Crewed by owners Steven and Louise Dews, the 64-foot schooner Wolfhound is on a 25,000-plus mile delivery, from the shipyard where she was built in Shillingstone, UK, to her new home in the Bay of Islands, New Zealand.
Wolfhound and the Dews are on an extended layover in Port Townsend, WA, where the boat will join the Wooden Boat Festival and get some maintenance while Steven—a renowned marine artist—completes paintings and the couple makes new friends.
Classic design, creature comforts
Wolfhound is a wood epoxy long-distance cruiser, constructed of strip plank douglas fir over laminated sapele frames and longitudinals. With decades of combined experience with classic yachts, Steven and Louise’s design specifications for Wolfhound included a desire for the aesthetics and feel of a wooden boat, a schooner rig easily managed by the couple, a shallow draught, and a light, open interior.
Despite her classic lines, Wolfhound feels very personal. Her name is sentimental of the couple’s two now-deceased wolfhounds. Tributes to their dogs include a marquetry inlay of a wolfhound’s paw print in the deck saloon dining table, Dew’s sketch of a wolfhound imposed upon the asymmetrical sail, and naming their tenders Paddy and Seamus after the pets.
“Comfort was our primary concern,” says Louise, adding “she’s not a difficult boat to sail. She’s stable, which is very helpful for us at our age.”
After crewing a recent passage on Wolfhound, WE Sail adventurer-blogger Erica Thomas notes, “there were times while at sea crossing from Hawaii to Port Townsend when the seas were close to 4-5 meters with the winds screaming 30 knots, and we were sitting inside cozied up reading books and drinking tea. We really didn’t feel as if we were in the middle of the ocean at latitude 40.”
“If you are enjoying the ride, why hurry?” – Steven Dews
Originally planning a 12,000-mile ‘direct’ route to New Zealand, Wolfhound’s delivery has changed course, influenced by new friends and cruising opportunities, and closed borders in the Pacific due to the pandemic.
Wolfhound – photo © Paul Wyeth Marine Photography
A route to Port Townsend
In early 2016, after launching and trials, the Dews sailed Wolfhound across the Atlantic, ultimately finding anchorage in Antigua in time for the 2017 Antigua Classic Yacht Regatta.
“One of the huge pluses of having a classic boat is the amount of people we meet and the fabulous friendships we make,” says Louise. “It’s like having a pretty puppy.”
While in Antigua, the Dews befriended Dorian Steele, a rigger and boatbuilder from Lunenburg, Nova Scotia.
“Dorian told us about the Nova Scotia Schooner Races, and we decided to go up to Nova Scotia for three weeks to race with the Nova Scotian and east-coast American schooners,” recalls Louise. “From there we sailed up to Lunenburg for a look and fell in love with the town and the warm and friendly people, so we stayed for a year.”
It was in Lunenburg that the Dews heard first of Port Townsend. “Several of our friends in Lunenburg had been over to Port Townsend’s Wooden Boat Festival and talked a lot about it,” says Louise. “We heard from everyone that it is one of the biggest and best in the world.”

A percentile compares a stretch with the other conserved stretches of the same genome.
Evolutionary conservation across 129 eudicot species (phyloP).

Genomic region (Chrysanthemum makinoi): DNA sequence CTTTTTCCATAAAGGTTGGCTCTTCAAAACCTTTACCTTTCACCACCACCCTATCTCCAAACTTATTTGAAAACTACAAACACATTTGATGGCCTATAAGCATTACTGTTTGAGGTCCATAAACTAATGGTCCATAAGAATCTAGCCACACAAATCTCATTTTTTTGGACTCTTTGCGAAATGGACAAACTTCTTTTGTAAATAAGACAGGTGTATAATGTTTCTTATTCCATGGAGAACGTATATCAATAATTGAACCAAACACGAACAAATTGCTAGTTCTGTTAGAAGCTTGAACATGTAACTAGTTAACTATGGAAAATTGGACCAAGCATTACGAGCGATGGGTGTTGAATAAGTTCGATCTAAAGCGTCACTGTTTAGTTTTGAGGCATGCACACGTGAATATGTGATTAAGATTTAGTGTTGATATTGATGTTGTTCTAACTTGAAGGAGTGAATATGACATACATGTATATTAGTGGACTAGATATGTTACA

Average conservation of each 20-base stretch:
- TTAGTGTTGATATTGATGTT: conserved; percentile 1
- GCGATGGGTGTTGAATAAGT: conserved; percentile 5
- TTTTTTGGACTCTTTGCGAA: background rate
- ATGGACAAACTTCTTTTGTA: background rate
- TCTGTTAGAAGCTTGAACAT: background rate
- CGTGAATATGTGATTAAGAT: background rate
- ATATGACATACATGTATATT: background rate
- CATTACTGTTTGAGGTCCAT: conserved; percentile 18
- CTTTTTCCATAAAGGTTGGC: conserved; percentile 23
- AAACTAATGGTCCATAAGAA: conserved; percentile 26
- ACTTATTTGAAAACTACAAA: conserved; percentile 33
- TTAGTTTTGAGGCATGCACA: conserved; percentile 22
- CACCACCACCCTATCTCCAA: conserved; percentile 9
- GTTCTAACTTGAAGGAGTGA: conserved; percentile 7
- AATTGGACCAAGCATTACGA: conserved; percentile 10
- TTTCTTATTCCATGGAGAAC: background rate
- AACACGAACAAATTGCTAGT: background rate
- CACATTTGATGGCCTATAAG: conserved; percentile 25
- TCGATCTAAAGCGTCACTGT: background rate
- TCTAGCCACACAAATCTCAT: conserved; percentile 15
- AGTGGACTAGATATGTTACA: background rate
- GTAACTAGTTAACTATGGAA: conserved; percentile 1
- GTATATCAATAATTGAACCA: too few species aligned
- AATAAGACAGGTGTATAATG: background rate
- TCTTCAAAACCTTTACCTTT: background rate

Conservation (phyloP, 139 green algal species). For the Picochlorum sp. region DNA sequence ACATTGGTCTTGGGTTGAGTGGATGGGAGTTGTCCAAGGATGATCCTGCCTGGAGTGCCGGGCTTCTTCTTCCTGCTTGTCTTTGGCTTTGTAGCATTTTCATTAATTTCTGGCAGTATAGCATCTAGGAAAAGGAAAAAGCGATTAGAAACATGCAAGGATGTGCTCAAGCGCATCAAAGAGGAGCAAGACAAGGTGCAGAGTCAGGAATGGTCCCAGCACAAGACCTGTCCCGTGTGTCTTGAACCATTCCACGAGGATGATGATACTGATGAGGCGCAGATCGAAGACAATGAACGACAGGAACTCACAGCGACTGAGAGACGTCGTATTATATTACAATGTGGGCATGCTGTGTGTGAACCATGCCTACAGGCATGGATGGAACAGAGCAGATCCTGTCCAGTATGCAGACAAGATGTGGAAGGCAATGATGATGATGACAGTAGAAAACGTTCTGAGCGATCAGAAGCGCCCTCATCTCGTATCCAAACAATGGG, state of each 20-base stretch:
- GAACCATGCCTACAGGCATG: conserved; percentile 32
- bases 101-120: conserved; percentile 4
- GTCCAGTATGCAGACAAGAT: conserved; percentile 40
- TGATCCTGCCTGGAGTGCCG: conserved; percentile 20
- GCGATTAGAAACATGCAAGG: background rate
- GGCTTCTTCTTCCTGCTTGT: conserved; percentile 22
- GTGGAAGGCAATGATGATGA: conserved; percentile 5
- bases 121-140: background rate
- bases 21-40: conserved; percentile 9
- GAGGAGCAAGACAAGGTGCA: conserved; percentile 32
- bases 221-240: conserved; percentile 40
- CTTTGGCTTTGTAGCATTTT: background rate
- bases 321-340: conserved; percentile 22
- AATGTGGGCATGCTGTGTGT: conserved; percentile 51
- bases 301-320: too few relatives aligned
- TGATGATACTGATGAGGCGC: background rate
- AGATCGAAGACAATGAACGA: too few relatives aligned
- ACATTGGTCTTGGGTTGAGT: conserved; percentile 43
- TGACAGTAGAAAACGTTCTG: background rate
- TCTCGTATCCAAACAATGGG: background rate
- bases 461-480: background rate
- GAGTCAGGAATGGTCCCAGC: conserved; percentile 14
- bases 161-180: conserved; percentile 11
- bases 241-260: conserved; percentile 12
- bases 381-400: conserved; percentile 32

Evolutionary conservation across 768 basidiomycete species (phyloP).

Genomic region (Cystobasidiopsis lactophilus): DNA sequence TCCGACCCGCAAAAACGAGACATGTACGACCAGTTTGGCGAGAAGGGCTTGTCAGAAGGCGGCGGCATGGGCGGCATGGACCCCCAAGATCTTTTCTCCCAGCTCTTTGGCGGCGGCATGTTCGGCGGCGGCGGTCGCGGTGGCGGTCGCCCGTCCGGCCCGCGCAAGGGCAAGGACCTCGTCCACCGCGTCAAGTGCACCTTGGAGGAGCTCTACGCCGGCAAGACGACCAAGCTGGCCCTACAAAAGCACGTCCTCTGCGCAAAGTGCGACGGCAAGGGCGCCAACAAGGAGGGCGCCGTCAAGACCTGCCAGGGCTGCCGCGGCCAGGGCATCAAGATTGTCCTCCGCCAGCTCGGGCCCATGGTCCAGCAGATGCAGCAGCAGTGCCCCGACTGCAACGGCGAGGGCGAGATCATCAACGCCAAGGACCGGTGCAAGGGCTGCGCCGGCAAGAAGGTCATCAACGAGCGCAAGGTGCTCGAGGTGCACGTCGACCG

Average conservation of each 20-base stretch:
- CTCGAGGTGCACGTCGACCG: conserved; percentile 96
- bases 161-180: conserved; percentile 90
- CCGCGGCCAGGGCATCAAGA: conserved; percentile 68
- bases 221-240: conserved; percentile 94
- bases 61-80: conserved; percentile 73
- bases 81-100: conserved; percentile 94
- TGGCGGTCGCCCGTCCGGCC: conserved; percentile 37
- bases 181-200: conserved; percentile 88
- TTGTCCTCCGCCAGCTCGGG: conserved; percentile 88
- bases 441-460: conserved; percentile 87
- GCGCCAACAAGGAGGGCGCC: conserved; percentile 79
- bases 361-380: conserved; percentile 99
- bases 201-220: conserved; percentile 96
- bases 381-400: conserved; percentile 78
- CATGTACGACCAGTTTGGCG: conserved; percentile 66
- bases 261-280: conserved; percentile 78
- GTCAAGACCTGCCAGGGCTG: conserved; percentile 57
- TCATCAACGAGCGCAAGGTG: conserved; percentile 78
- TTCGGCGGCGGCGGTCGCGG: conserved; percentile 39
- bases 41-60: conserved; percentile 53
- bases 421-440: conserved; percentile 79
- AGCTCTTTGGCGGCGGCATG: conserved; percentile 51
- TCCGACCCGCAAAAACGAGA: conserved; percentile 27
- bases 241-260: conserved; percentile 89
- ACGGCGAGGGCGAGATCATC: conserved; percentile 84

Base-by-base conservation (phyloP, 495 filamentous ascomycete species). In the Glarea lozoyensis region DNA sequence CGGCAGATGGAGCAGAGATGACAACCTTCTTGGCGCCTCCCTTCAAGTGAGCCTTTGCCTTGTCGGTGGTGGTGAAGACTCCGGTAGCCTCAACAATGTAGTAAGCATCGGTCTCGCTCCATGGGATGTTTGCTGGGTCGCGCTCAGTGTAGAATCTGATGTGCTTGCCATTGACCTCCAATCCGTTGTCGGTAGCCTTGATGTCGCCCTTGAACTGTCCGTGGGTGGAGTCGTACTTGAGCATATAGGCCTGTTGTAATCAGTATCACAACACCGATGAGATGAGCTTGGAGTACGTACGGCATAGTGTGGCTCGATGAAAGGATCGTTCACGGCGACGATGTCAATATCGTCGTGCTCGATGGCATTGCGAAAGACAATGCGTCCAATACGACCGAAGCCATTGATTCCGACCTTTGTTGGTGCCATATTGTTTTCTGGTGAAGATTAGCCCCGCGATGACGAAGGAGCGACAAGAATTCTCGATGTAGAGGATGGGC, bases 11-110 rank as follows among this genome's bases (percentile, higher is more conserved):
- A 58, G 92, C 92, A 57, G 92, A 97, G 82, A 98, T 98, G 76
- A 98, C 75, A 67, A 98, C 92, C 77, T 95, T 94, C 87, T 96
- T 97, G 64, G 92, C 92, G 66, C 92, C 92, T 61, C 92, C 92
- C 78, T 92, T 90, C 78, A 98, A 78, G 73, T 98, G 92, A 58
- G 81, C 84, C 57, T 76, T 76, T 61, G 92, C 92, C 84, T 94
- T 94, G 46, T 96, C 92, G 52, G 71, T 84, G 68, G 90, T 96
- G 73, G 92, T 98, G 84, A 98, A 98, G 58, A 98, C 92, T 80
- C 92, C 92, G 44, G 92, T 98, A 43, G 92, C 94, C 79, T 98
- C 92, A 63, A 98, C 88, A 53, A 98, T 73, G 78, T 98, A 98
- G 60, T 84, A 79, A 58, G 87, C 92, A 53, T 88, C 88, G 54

The Dews then made their way back to the Caribbean and their planned course, to the Pacific coast of Mexico via the Panama Canal, in early 2021.
“We wanted to come to Port Townsend but didn’t think it was a feasible trip for us as we would be heading away from our goal, which is to get home to New Zealand,” says Louise. “Once we learned the Pacific wasn’t going to be open again this year due to the pandemic, we decided to do the loop up to Port Townsend over the summer, join the Festival, and head back down to Mexico in the Fall, ready to cross to French Polynesia in the Spring.”
Once in Port Townsend, however, the Dews have found a boat owner’s dream, prompting them to stay longer.
A supermarket for boats
Even the newer Wolfhound needs work and repairs, and Port Townsend’s abundance of skilled marine tradespeople has the Dews staying in port through well into 2022.
“After trying to get work done in the tropics, this yard is like falling into a pot of honey. To be here, with all these fabulously talented people—it’s like being in a supermarket for boats,” says Louise. “Everything is here.”
Louise recites a list of the work and trades businesses attending to Wolfhound: “We have Gold Star working on shore power adaptation. Revision Marine will put in an intelligent battery management system for our lithium batteries. The Shipwright’s Co-Op is fixing our leaking chainplates, modifying our anchor plates, and fixing the centerboard. Hasse & Co have done a wonderful job of servicing our sails. Ian at Brion Toss yacht riggers is working on a rig modification. Pete and Cathy at Port Townsend Foundry are undertaking some casting work for us. Riley from Ronin Marine has carried out repairs to our little wooden sailing tender. Admiral Ship Supplies have nearly everything we need to do work on the boat and what they don’t have they will get in for us quickly.”
“Jen at Marina Cafe makes the best muffins on the planet! And I can get to the food co-op on my bike!” she adds.
Look for Wolfhound at this year’s Wooden Boat Festival.
by Andy Gale, Wooden Boat Festival